Making wider electric vehicle adoption a reality and the future of EVs


Watch EY Americas Mobility Sector Leader Steve Patton join Cheddar News at CES 2023 in Las Vegas to discuss the future of EVs and more.


In brief

  • The construction of electric vehicle (EV) charging infrastructure is an important piece in the effort to grow the EV market.
  • Cooperation and collaboration will shape the next steps of the EV movement. 

Electric vehicle (EV) adoption targets are driven by incentives, as well as new funding packages to build charging infrastructure and advanced battery supply chains. But consumer confidence may be the most pivotal metric of them all to driving momentum in the evolving EV market.

The automotive industry’s challenge is to convince consumers who remain skeptical that EVs are easy to operate, and that plans are in the works to create charging infrastructure that will make EV mobility seamless. Success in meeting this challenge will go a long way toward making optimistic EV projections a reality.

In the US, the federal government wants 50% EV sales and 500,000 public chargers by 2030. These targets are underpinned by existing incentives and new funding packages of $7.5 billion to build charging infrastructure and $3 billion for advanced battery supply chains, as set out in the Infrastructure Investment and Jobs Act (IIJA). Prospective EV buyers who are still on the fence could be swayed to make a purchase if they see more EVs on the road and new charging stations going up in their communities.

The EY Mobility Consumer Index revealed that only 29% of US car buyers intend to buy an EV (electric, hybrid or plug-in), compared with the global average of 52%. Access to charging infrastructure and EV range anxiety remain the biggest concerns. Progress is still being made, however, with battery chemistries and technology helping to close pricing and range gaps.

Events such as CES can play a role in changing the conversation about EVs. Three or four years ago, the influential tech event had a lot of vehicles, but most were prototypes that weren’t close to being ready for production. This year, we saw vehicles that are electrified with autonomous components and innovative technology in the cabin that are ready to hit the roads. The message delivered by the automotive industry at CES 2023 is that EVs are ready to hit the roads – now.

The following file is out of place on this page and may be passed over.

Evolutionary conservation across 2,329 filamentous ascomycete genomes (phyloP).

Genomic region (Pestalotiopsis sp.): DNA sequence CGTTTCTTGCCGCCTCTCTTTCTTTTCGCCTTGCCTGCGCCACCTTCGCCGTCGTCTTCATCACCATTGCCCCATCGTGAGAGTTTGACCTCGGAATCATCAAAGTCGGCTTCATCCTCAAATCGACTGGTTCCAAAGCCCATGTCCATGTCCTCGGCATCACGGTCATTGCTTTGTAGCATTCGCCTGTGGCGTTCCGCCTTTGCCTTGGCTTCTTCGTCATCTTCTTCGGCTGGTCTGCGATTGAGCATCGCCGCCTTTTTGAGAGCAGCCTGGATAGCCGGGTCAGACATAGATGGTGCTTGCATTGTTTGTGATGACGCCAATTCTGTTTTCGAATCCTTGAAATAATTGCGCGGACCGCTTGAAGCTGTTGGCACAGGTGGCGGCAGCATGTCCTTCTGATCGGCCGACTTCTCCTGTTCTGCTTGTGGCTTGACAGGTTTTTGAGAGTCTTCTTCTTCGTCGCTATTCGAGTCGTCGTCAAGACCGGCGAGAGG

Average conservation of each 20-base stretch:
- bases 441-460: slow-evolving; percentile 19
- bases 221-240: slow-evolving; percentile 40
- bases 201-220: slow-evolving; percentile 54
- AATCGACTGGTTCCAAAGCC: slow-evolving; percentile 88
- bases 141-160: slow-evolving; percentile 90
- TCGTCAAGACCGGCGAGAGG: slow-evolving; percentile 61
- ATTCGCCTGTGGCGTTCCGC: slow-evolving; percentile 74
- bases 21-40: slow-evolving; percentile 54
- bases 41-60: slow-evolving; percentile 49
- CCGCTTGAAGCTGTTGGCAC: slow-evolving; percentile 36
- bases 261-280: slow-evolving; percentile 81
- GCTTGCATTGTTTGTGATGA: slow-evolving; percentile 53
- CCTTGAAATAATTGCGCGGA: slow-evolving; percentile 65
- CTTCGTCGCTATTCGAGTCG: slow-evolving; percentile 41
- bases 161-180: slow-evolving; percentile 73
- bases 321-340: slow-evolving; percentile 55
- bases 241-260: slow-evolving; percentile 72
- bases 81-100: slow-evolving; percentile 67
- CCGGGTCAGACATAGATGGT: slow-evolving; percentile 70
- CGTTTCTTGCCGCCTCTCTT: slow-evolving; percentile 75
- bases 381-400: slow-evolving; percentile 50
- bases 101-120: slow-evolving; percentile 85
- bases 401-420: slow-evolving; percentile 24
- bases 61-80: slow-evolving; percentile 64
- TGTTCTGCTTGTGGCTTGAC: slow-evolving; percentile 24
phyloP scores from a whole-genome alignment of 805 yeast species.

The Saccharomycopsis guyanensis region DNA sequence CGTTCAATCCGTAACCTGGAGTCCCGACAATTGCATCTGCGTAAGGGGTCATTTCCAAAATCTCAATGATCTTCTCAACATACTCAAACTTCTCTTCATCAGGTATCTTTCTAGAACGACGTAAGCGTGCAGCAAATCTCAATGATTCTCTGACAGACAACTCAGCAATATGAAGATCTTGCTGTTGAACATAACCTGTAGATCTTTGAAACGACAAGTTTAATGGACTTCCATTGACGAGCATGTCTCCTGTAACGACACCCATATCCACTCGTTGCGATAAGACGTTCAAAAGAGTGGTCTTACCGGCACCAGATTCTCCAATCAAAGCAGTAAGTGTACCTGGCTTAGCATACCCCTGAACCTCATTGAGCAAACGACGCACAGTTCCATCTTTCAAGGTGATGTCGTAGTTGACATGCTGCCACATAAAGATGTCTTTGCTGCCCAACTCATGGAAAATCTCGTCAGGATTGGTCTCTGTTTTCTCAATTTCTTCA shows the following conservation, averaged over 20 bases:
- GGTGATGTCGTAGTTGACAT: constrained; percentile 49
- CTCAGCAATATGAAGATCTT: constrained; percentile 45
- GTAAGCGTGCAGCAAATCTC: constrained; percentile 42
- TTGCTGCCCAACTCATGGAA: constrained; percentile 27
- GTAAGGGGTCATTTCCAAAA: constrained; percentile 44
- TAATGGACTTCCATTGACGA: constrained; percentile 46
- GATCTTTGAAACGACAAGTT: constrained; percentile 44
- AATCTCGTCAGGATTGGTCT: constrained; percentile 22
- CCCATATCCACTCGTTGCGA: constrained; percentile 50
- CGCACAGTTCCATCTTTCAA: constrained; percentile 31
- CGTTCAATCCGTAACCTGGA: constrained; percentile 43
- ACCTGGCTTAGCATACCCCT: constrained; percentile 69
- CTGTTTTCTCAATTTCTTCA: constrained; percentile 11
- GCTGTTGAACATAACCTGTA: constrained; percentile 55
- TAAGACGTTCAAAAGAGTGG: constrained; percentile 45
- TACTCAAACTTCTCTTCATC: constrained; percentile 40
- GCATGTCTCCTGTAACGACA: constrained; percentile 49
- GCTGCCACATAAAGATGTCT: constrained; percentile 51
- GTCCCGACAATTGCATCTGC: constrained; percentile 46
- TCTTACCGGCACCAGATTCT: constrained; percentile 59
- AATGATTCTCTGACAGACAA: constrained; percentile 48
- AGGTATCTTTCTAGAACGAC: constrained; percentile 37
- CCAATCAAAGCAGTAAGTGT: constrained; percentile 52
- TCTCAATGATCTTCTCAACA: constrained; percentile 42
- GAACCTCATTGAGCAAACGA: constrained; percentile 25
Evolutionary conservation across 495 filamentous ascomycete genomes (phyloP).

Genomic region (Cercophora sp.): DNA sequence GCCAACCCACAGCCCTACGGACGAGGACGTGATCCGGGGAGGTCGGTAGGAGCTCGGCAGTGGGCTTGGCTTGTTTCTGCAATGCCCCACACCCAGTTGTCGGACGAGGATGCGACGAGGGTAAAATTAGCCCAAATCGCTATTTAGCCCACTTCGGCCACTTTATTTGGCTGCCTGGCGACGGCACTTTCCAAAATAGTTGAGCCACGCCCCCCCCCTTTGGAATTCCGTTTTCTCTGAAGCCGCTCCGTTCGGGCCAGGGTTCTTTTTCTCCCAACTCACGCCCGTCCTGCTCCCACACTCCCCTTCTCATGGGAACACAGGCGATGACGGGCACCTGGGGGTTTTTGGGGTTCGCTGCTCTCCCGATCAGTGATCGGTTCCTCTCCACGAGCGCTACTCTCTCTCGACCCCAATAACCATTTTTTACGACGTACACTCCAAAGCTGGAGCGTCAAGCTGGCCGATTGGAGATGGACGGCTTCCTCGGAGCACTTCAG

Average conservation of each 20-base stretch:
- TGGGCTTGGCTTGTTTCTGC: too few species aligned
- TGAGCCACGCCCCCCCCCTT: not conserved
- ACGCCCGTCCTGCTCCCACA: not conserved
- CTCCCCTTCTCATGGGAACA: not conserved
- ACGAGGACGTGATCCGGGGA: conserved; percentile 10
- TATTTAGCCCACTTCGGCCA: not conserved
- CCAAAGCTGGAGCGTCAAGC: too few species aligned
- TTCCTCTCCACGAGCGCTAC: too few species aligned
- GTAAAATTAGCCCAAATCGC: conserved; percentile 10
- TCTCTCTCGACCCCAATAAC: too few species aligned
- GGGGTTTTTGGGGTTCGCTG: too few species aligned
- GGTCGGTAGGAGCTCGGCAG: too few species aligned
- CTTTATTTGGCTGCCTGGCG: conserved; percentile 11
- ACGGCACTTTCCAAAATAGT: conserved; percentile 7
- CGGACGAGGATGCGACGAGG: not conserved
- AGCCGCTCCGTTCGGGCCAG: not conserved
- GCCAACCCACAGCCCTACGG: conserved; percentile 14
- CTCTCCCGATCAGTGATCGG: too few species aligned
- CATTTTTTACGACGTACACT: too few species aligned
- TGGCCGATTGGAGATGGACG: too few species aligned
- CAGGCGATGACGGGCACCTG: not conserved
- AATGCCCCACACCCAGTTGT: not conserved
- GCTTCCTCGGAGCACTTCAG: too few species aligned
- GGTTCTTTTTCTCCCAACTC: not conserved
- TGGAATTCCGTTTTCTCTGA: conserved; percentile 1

As EY teams use tools like the Mobility Consumer Index to gauge sentiment on EVs, the goal is to take bias and emotion out of the forecasting. Instead, we look at what’s happening in the market. What are governments doing? How is the regulatory landscape changing? What do consumer purchase patterns look like? We also lay out different potential outcomes in our forecasts, a base case model, as well as an aggressive and a conservative projection. The goal is to provide an honest, accurate assessment of where things stand.

The next several years will shape the future of the EV industry. Leaders need to work together to identify pain points and then develop strategies that enable charging infrastructure to be constructed. The automotive industry needs to work with utilities to create a system by which it’s easy for consumers to have charging stations installed at their homes. Strategic collaboration across all segments will be critical to enabling EVs to accelerate forward and win over the skeptics.


Summary

CES 2023 showcased a number of production-ready electric vehicles, as opposed to previous years where they were only in prototype stage.

EY sector leaders forecast that EV adoption will be widespread by 2030. Many factors come into play to influence consumer purchases, including government regulation and user readiness. 



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